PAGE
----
Into the Foothills of the Colombian Andes.
After a day off hanging out in the company of the generous people from San Antonio we hit the road again.

Our route, planned out with Ride With GPS, took us into a minor range of granite mountains, before popping us back out by the circuitous ribbon of the Rio Magdalena again. A day of flat valley riding followed before we began gradually climbing into the mountains and some completely different environments and landscapes. It has made a interesting transition, from the steamy lowlands where you never get cold, to 1700 metres, where it’s chilly enough at night that you need shoes and a jacket – a novelty!

The route on from San Antonio was as we’d hoped: a quiet pedal on narrow dirt roads through forest and fincas.

We only saw a few people. This group was harvesting tall trunks of bamboo for construction back in their village. The usual torrent of questions came after we stopped and said hello.

But much of the time it was barely even what you’d call a road. There was a line swept clean by motorbike traffic and at times, even though road-width, it rode like single track.

Oropendola nests. We first saw these birds in Mexico (and heard their distinctive calls), and they’ve remained fairly common on lowland forested areas. They like the tall trees for their nests.

Perfect riding.

Below – no gas stations in this region – need to fill up you buy a few dollars worth from a small village stall.

We saw the odd motorbike and a couple of 4WDs but more people on horseback than anything. Any concerns about ELN in the region were allayed by the small military patrol base we saw in a village. The soldiers were standing around looking hot and bored.

We rolled down out of the hills onto the plain as the sun was setting and throwing an orange glow over the land. It had become much drier, the lushness of the forests we’d been in during the day gone.

Away from Cartagena (and other tourist hot spots), hotel rooms in small towns are dirt cheap. This one in Arenal del Sur was about NZ$14 and a meal of grilled chicken with rice, salad and patacones (crushed fried platano) sets you back about another NZ$3.50.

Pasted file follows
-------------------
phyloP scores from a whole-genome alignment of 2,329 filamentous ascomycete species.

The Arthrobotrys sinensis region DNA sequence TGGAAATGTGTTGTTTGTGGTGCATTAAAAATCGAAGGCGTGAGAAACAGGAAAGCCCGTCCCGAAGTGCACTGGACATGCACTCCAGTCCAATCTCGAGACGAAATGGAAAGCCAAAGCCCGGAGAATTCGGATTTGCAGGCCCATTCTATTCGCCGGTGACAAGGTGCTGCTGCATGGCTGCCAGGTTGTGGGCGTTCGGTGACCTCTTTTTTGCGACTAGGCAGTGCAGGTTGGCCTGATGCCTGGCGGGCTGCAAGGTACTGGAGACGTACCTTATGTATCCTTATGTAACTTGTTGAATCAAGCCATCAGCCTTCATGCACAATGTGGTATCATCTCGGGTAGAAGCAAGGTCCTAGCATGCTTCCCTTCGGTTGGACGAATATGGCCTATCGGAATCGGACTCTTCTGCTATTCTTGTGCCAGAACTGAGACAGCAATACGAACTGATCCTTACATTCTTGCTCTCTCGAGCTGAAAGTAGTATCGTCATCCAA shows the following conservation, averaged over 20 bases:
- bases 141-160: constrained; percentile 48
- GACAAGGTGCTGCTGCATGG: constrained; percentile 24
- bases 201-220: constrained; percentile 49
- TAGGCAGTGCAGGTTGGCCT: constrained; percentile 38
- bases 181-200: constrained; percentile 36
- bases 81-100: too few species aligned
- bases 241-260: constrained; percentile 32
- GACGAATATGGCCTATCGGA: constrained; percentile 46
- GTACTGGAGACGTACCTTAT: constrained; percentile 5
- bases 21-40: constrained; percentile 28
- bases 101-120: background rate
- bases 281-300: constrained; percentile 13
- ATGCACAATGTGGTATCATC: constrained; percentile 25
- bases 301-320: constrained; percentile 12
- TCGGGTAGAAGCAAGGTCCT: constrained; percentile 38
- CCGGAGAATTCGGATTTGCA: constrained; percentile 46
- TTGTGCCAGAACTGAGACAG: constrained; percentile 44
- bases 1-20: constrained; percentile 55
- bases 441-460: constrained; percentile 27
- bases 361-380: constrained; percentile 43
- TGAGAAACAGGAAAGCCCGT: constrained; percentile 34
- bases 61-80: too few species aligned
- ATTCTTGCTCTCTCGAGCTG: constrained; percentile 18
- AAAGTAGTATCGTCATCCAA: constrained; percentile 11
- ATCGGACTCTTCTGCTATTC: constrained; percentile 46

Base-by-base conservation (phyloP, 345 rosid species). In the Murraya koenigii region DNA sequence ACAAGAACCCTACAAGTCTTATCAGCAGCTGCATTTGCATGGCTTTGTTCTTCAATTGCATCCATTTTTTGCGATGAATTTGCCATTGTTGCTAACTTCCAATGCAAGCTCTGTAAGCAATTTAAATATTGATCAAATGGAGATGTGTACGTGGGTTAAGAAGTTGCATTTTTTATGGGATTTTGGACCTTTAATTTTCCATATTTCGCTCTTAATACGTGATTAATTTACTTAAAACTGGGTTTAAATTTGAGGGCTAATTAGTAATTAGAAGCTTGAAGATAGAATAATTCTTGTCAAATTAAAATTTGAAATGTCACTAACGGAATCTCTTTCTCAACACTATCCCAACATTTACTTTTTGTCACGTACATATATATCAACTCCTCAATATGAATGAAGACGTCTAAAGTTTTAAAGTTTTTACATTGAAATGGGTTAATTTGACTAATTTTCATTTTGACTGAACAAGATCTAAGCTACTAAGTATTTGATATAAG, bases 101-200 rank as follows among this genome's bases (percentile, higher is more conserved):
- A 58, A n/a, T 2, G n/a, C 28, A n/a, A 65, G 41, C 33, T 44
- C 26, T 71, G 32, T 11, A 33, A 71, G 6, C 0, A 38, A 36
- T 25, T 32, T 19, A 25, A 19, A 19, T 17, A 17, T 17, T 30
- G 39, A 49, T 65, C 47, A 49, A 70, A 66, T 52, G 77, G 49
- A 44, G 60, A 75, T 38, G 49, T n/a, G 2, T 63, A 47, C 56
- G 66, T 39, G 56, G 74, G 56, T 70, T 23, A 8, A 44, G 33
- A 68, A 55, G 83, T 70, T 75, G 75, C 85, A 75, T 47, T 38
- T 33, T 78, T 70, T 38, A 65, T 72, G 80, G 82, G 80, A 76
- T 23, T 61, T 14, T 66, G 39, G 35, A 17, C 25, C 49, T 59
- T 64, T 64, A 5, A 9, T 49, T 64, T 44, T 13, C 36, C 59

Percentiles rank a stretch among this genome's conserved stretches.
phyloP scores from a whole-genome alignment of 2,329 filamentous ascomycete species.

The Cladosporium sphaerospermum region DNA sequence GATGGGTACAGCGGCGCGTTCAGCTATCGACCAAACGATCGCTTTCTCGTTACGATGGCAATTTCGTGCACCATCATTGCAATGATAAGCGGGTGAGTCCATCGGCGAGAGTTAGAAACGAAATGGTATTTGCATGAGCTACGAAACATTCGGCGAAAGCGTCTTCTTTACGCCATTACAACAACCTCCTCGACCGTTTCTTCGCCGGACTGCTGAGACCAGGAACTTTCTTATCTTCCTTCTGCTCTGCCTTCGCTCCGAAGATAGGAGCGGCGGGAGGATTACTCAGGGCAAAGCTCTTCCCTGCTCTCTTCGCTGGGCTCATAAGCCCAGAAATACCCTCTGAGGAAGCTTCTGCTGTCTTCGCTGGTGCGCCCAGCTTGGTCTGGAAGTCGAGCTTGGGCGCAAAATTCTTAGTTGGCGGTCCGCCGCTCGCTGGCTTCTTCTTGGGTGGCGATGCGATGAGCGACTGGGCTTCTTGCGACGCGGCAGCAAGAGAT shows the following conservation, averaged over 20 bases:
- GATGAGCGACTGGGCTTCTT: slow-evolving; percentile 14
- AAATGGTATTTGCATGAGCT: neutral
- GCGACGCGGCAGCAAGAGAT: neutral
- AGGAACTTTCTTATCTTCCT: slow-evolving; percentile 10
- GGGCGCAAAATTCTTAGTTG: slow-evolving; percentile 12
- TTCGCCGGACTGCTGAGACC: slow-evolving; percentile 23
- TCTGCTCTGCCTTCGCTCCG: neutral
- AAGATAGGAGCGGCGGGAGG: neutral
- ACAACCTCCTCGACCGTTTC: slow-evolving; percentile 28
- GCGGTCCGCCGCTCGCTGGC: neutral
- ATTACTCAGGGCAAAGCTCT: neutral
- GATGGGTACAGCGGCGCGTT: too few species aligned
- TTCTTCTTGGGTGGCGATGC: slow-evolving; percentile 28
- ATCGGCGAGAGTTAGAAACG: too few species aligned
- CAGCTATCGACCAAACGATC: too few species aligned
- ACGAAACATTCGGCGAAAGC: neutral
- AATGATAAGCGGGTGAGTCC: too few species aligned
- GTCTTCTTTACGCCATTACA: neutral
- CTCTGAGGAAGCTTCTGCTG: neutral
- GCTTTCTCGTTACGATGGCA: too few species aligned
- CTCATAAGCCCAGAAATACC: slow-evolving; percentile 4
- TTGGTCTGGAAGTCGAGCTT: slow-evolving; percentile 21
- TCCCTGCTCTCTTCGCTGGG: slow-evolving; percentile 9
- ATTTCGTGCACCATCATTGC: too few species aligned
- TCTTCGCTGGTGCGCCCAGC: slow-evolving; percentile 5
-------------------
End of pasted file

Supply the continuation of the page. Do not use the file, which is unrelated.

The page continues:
The morning brought more perfect riding on motorbike tracks and we headed back to the ranges for a brief jaunt. We could have stayed on dirt along near the river too, but the remoter routes are generally more fun and the hills always call.

The moto track started to climb into scrubby dry hills and soon turned into more of a walking track on an overgrown, abandoned road. It was 100% rideable up to a small saddle where it then dropped more roughly (but still rideable) down a rubble covered road into a valley.

We wondered if we might be making a bad decision, but suddenly popped out onto a much better road that wove past cliffs and pockets of forest in a quiet valley. We even heard some distant howler monkeys.

Dropping down towards the plain again we met these two characters who were happy to stop for a chat. They were off to check on their cows. A beautiful place for them to hang out for the afternoon.

We picked up the pace across the flat and then caught yet another ‘Johnson’ across an arm of the Magdalena to Morales. Like the area around Mompox, this region too is still mostly river arms, lakes, lagoons and ponds. All linked by dirt tracks and small ferries like the one we were on.

A fencepost made a good foundation for this termite nest.

In lieu of a bridge, this ferry that crosses the main branch of the Rio Magdalena is free, and deposited us in Gamarra, where we got a bite of lunch before hitting the pavement out to Aguachica and Highway 45. Goodbye dirt for the next 3-4 days.

After a night in a highway hotel we pounded a bit more flat pavement and then turned away from the plains and into the Andean foothills. With our climbing legs long gone we took it fairly easy. The road was busier than we would have liked but the scenery made up for it, with deep valleys, rivers and lush surroundings.

All that highway traffic meant abundant fruit stalls – fresh, delicious and cheap.

The town of Gíron, an outlier of the much bigger city of Bucaramanga made a pleasant place to stay. At 800 metres, it was still baking hot during the day, but pleasantly ‘fresh’ (as they say here) in the evenings. The surroundings had transformed yet again too; we’d left behind the jungle for a much more desert-like environment of scrubland, cactus and hoodoos eroded into the hillsides.